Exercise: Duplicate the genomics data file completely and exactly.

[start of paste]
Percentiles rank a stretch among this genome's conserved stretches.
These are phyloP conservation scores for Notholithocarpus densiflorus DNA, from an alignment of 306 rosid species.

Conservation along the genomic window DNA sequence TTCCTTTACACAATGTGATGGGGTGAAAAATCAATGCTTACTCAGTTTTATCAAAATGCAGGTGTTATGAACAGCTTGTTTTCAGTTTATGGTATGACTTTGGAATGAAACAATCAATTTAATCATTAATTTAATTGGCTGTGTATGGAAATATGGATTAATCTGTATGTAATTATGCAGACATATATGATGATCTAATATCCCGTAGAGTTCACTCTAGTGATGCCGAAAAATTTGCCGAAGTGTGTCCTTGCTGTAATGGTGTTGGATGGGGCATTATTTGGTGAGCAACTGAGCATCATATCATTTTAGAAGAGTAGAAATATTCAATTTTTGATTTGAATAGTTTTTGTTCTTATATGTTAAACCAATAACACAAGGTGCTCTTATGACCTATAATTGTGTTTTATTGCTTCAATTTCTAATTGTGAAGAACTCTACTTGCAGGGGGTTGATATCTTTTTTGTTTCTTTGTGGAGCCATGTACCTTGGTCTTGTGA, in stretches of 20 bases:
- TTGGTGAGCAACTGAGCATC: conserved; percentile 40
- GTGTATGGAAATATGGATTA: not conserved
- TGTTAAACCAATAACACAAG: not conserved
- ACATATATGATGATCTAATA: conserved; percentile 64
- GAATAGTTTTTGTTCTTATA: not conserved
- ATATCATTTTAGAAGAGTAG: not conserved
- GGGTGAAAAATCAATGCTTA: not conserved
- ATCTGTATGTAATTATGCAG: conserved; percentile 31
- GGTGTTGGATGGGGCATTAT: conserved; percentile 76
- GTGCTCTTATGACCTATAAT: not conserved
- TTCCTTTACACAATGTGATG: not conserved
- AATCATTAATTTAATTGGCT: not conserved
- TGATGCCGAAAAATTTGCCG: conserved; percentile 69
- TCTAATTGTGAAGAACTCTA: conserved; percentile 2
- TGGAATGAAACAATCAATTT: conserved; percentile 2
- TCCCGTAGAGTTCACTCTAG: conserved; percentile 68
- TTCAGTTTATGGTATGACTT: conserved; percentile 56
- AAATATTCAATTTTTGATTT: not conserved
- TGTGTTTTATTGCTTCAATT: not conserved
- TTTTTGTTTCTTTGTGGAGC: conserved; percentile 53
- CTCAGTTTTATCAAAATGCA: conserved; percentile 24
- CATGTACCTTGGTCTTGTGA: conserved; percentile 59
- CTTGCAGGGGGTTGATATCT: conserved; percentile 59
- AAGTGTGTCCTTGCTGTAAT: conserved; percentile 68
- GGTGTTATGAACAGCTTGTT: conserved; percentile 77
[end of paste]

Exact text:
Percentiles rank a stretch among this genome's conserved stretches.
These are phyloP conservation scores for Notholithocarpus densiflorus DNA, from an alignment of 306 rosid species.

Conservation along the genomic window DNA sequence TTCCTTTACACAATGTGATGGGGTGAAAAATCAATGCTTACTCAGTTTTATCAAAATGCAGGTGTTATGAACAGCTTGTTTTCAGTTTATGGTATGACTTTGGAATGAAACAATCAATTTAATCATTAATTTAATTGGCTGTGTATGGAAATATGGATTAATCTGTATGTAATTATGCAGACATATATGATGATCTAATATCCCGTAGAGTTCACTCTAGTGATGCCGAAAAATTTGCCGAAGTGTGTCCTTGCTGTAATGGTGTTGGATGGGGCATTATTTGGTGAGCAACTGAGCATCATATCATTTTAGAAGAGTAGAAATATTCAATTTTTGATTTGAATAGTTTTTGTTCTTATATGTTAAACCAATAACACAAGGTGCTCTTATGACCTATAATTGTGTTTTATTGCTTCAATTTCTAATTGTGAAGAACTCTACTTGCAGGGGGTTGATATCTTTTTTGTTTCTTTGTGGAGCCATGTACCTTGGTCTTGTGA, in stretches of 20 bases:
- TTGGTGAGCAACTGAGCATC: conserved; percentile 40
- GTGTATGGAAATATGGATTA: not conserved
- TGTTAAACCAATAACACAAG: not conserved
- ACATATATGATGATCTAATA: conserved; percentile 64
- GAATAGTTTTTGTTCTTATA: not conserved
- ATATCATTTTAGAAGAGTAG: not conserved
- GGGTGAAAAATCAATGCTTA: not conserved
- ATCTGTATGTAATTATGCAG: conserved; percentile 31
- GGTGTTGGATGGGGCATTAT: conserved; percentile 76
- GTGCTCTTATGACCTATAAT: not conserved
- TTCCTTTACACAATGTGATG: not conserved
- AATCATTAATTTAATTGGCT: not conserved
- TGATGCCGAAAAATTTGCCG: conserved; percentile 69
- TCTAATTGTGAAGAACTCTA: conserved; percentile 2
- TGGAATGAAACAATCAATTT: conserved; percentile 2
- TCCCGTAGAGTTCACTCTAG: conserved; percentile 68
- TTCAGTTTATGGTATGACTT: conserved; percentile 56
- AAATATTCAATTTTTGATTT: not conserved
- TGTGTTTTATTGCTTCAATT: not conserved
- TTTTTGTTTCTTTGTGGAGC: conserved; percentile 53
- CTCAGTTTTATCAAAATGCA: conserved; percentile 24
- CATGTACCTTGGTCTTGTGA: conserved; percentile 59
- CTTGCAGGGGGTTGATATCT: conserved; percentile 59
- AAGTGTGTCCTTGCTGTAAT: conserved; percentile 68
- GGTGTTATGAACAGCTTGTT: conserved; percentile 77